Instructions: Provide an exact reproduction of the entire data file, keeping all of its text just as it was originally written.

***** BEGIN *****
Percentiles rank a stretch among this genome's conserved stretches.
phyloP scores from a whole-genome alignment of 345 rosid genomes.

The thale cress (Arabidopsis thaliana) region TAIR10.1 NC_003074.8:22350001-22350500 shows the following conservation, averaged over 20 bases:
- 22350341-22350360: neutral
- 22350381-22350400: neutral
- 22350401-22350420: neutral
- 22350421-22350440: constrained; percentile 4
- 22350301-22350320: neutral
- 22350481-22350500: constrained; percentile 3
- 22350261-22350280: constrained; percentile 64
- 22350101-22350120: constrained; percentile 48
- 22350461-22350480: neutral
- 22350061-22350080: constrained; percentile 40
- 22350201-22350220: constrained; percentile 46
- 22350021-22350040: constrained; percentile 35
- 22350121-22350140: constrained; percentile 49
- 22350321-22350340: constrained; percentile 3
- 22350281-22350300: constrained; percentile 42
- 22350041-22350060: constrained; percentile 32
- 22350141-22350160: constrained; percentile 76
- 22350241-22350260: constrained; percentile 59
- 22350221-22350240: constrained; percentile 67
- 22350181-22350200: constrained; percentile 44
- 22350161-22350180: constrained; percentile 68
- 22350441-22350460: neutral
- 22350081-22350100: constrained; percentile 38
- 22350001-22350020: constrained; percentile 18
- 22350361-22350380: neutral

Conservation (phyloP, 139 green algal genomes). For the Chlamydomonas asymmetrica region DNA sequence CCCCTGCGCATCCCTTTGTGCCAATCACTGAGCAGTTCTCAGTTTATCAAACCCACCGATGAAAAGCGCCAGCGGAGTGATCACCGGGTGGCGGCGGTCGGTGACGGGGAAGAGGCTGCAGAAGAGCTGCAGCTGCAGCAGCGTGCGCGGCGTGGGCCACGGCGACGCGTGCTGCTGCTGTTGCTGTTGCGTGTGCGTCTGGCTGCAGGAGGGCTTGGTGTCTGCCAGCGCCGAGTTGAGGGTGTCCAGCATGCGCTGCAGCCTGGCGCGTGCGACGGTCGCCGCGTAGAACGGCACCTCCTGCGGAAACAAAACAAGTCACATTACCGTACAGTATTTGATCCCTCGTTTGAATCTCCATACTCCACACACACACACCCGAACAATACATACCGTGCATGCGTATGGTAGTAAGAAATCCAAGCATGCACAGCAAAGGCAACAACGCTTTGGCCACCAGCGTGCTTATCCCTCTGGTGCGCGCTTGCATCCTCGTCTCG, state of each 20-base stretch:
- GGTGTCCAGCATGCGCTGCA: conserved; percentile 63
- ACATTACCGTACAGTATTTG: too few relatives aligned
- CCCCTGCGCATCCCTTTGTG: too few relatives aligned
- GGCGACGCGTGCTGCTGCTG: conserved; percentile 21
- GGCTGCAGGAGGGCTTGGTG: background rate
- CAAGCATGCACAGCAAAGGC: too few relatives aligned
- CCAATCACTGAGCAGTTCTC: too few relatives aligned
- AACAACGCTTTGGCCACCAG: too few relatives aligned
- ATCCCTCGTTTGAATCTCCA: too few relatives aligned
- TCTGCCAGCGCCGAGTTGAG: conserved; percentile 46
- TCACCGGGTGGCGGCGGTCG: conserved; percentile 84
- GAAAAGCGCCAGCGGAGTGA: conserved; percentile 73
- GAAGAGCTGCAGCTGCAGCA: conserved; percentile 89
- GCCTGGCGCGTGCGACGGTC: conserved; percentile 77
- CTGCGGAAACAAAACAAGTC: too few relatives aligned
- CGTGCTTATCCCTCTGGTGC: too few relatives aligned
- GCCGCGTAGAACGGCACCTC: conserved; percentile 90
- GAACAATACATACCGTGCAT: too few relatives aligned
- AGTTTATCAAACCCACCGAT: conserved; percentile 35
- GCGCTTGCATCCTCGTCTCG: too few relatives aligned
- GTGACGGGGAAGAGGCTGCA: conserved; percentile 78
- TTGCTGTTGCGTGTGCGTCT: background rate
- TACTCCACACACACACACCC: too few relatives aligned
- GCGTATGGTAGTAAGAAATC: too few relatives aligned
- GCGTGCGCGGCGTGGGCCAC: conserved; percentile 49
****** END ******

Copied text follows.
Percentiles rank a stretch among this genome's conserved stretches.
phyloP scores from a whole-genome alignment of 345 rosid genomes.

The thale cress (Arabidopsis thaliana) region TAIR10.1 NC_003074.8:22350001-22350500 shows the following conservation, averaged over 20 bases:
- 22350341-22350360: neutral
- 22350381-22350400: neutral
- 22350401-22350420: neutral
- 22350421-22350440: constrained; percentile 4
- 22350301-22350320: neutral
- 22350481-22350500: constrained; percentile 3
- 22350261-22350280: constrained; percentile 64
- 22350101-22350120: constrained; percentile 48
- 22350461-22350480: neutral
- 22350061-22350080: constrained; percentile 40
- 22350201-22350220: constrained; percentile 46
- 22350021-22350040: constrained; percentile 35
- 22350121-22350140: constrained; percentile 49
- 22350321-22350340: constrained; percentile 3
- 22350281-22350300: constrained; percentile 42
- 22350041-22350060: constrained; percentile 32
- 22350141-22350160: constrained; percentile 76
- 22350241-22350260: constrained; percentile 59
- 22350221-22350240: constrained; percentile 67
- 22350181-22350200: constrained; percentile 44
- 22350161-22350180: constrained; percentile 68
- 22350441-22350460: neutral
- 22350081-22350100: constrained; percentile 38
- 22350001-22350020: constrained; percentile 18
- 22350361-22350380: neutral

Conservation (phyloP, 139 green algal genomes). For the Chlamydomonas asymmetrica region DNA sequence CCCCTGCGCATCCCTTTGTGCCAATCACTGAGCAGTTCTCAGTTTATCAAACCCACCGATGAAAAGCGCCAGCGGAGTGATCACCGGGTGGCGGCGGTCGGTGACGGGGAAGAGGCTGCAGAAGAGCTGCAGCTGCAGCAGCGTGCGCGGCGTGGGCCACGGCGACGCGTGCTGCTGCTGTTGCTGTTGCGTGTGCGTCTGGCTGCAGGAGGGCTTGGTGTCTGCCAGCGCCGAGTTGAGGGTGTCCAGCATGCGCTGCAGCCTGGCGCGTGCGACGGTCGCCGCGTAGAACGGCACCTCCTGCGGAAACAAAACAAGTCACATTACCGTACAGTATTTGATCCCTCGTTTGAATCTCCATACTCCACACACACACACCCGAACAATACATACCGTGCATGCGTATGGTAGTAAGAAATCCAAGCATGCACAGCAAAGGCAACAACGCTTTGGCCACCAGCGTGCTTATCCCTCTGGTGCGCGCTTGCATCCTCGTCTCG, state of each 20-base stretch:
- GGTGTCCAGCATGCGCTGCA: conserved; percentile 63
- ACATTACCGTACAGTATTTG: too few relatives aligned
- CCCCTGCGCATCCCTTTGTG: too few relatives aligned
- GGCGACGCGTGCTGCTGCTG: conserved; percentile 21
- GGCTGCAGGAGGGCTTGGTG: background rate
- CAAGCATGCACAGCAAAGGC: too few relatives aligned
- CCAATCACTGAGCAGTTCTC: too few relatives aligned
- AACAACGCTTTGGCCACCAG: too few relatives aligned
- ATCCCTCGTTTGAATCTCCA: too few relatives aligned
- TCTGCCAGCGCCGAGTTGAG: conserved; percentile 46
- TCACCGGGTGGCGGCGGTCG: conserved; percentile 84
- GAAAAGCGCCAGCGGAGTGA: conserved; percentile 73
- GAAGAGCTGCAGCTGCAGCA: conserved; percentile 89
- GCCTGGCGCGTGCGACGGTC: conserved; percentile 77
- CTGCGGAAACAAAACAAGTC: too few relatives aligned
- CGTGCTTATCCCTCTGGTGC: too few relatives aligned
- GCCGCGTAGAACGGCACCTC: conserved; percentile 90
- GAACAATACATACCGTGCAT: too few relatives aligned
- AGTTTATCAAACCCACCGAT: conserved; percentile 35
- GCGCTTGCATCCTCGTCTCG: too few relatives aligned
- GTGACGGGGAAGAGGCTGCA: conserved; percentile 78
- TTGCTGTTGCGTGTGCGTCT: background rate
- TACTCCACACACACACACCC: too few relatives aligned
- GCGTATGGTAGTAAGAAATC: too few relatives aligned
- GCGTGCGCGGCGTGGGCCAC: conserved; percentile 49